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Hughes v. Colvin

United States District Court, S.D. Mississippi, Northern Division

June 25, 2015

TAKEEMA HUGHES, Plaintiff,
v.
CAROLYN W. COLVIN, COMMISSIONER OF SOCIAL SECURITY, Defendant.

REPORT AND RECOMMENDATION

F. KEITH BALL, Magistrate Judge.

Takeema Hughes brought this action to obtain judicial review of a final decision of the Commissioner of the Social Security Administration. Presently before the Court are Hughes's motion for summary judgment [14] and the Commissioner's motion to affirm [15]. Having considered the memoranda of the parties and the administrative record, the undersigned recommends that Hughes's motion be denied and that the Commissioner's motion be granted.

I. Procedural History

Takeema Hughes received Supplemental Security Income (SSI) benefits as a child. When she reached the age of 18, the Social Security Administration reviewed her case and determined that benefits should cease.[1] The determination was upheld upon reconsideration. She appealed and was granted a hearing before an administrative law judge (ALJ). The ALJ convened a hearing on April 24, 2012, but continued it in order that Hughes might obtain counsel. The ALJ reconvened the hearing on September 14, 2012, at which time Hughes remained unrepresented. The ALJ conducted the hearing on that date and issued a decision finding that Hughes is not disabled. The Appeals Council denied review, thereby making the decision of the ALJ the final decision of the Commissioner. Hughes then brought this appeal pursuant to § 205(g) of the Social Security Act, 42 U.S.C. § 405(g).

II. Evidence Before the ALJ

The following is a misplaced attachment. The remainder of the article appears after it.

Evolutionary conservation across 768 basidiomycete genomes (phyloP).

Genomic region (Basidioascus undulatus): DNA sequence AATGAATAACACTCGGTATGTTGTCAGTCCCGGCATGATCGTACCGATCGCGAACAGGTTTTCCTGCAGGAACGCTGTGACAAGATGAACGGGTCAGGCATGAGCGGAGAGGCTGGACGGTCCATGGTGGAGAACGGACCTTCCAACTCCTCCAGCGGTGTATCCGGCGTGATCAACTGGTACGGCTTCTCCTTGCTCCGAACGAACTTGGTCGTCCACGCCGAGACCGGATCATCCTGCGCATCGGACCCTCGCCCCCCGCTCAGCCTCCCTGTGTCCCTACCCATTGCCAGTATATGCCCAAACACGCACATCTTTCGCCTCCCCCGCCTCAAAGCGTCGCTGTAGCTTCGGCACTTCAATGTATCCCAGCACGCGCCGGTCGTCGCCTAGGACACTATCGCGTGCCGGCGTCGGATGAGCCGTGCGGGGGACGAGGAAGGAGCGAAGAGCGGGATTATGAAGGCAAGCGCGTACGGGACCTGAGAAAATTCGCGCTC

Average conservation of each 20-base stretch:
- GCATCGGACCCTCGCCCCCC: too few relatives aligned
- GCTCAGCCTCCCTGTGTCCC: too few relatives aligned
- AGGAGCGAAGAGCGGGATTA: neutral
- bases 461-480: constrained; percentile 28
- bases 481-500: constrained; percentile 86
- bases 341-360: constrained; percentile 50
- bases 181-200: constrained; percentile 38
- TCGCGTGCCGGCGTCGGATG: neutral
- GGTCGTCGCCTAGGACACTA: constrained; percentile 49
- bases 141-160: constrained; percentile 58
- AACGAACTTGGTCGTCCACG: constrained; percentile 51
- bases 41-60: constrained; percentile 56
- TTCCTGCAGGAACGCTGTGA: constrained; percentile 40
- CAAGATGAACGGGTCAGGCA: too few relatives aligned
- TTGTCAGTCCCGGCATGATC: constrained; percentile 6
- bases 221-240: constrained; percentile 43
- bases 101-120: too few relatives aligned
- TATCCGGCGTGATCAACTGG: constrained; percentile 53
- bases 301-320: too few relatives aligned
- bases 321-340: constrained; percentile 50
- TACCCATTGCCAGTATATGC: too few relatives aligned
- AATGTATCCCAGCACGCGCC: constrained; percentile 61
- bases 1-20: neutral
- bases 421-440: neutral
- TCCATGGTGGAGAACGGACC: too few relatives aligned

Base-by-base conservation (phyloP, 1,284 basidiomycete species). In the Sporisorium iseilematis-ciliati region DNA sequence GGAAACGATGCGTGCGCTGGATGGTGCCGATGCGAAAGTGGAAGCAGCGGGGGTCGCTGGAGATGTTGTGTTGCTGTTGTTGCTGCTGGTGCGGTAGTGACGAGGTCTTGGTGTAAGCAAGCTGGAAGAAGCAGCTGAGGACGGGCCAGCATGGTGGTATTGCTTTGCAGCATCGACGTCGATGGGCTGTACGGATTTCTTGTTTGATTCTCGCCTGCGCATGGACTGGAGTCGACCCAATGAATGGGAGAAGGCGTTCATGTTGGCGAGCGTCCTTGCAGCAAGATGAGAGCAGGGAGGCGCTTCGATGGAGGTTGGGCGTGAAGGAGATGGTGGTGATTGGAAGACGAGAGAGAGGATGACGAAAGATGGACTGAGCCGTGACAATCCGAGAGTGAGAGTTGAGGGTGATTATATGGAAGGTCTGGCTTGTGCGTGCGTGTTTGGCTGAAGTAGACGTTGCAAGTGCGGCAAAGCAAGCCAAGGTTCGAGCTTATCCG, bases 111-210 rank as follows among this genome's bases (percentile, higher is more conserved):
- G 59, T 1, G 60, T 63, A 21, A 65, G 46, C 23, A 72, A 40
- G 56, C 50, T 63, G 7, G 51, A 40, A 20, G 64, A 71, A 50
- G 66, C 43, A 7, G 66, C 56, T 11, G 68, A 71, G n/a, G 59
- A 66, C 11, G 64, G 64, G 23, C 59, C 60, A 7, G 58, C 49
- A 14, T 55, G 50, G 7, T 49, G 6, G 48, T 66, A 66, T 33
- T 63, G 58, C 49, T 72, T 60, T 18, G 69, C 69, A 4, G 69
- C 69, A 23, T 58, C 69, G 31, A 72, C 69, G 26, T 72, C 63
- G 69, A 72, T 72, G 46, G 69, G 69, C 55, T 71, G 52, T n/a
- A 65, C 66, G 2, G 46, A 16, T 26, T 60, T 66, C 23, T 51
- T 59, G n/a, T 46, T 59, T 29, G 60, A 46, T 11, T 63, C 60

Takeema Hughes was born on July 28, 1992. She was placed in special education classes early in school. At the age of ten, Hughes was referred to Life Health Mental Health Center (Life Health) for behavioral problems and disruptive behaviors at home and school. As reported to Life Health, these behaviors included excessive talking, talking very loud, fighting with siblings, screaming, stubbornness, and failure to pay attention. R. 295.[2] Takeema's mother also reported that she had an imaginary friend who told her to do things and that Hughes walked throughout the night and had nightmares. Id. Initial impression included an Axis I diagnosis of disruptive behavior disorder, NOS, and an Axis V diagnosis (Global Assessment of Functioning or "GAF") of 65. R. 297. Hughes began individual therapy to work on anger management and social interaction skills. In March of 2003, Hughes was admitted to Brentwood for several days for homicidal ideations towards peers, auditory hallucinations, aggression, and nightmares. R. 285. She was placed on Risperdal. Id. Discharge diagnosis was Axis I, oppositional defiant disorder; Axis II, borderline intellectual functioning; and a GAF of 61. R. 285. Thereafter she continued regular therapy at Life Health. The therapy focused on anger management, staying on task, following instructions, and social interactions. In 2004, she was prescribed Strattera in addition to Risperdal. R. 271.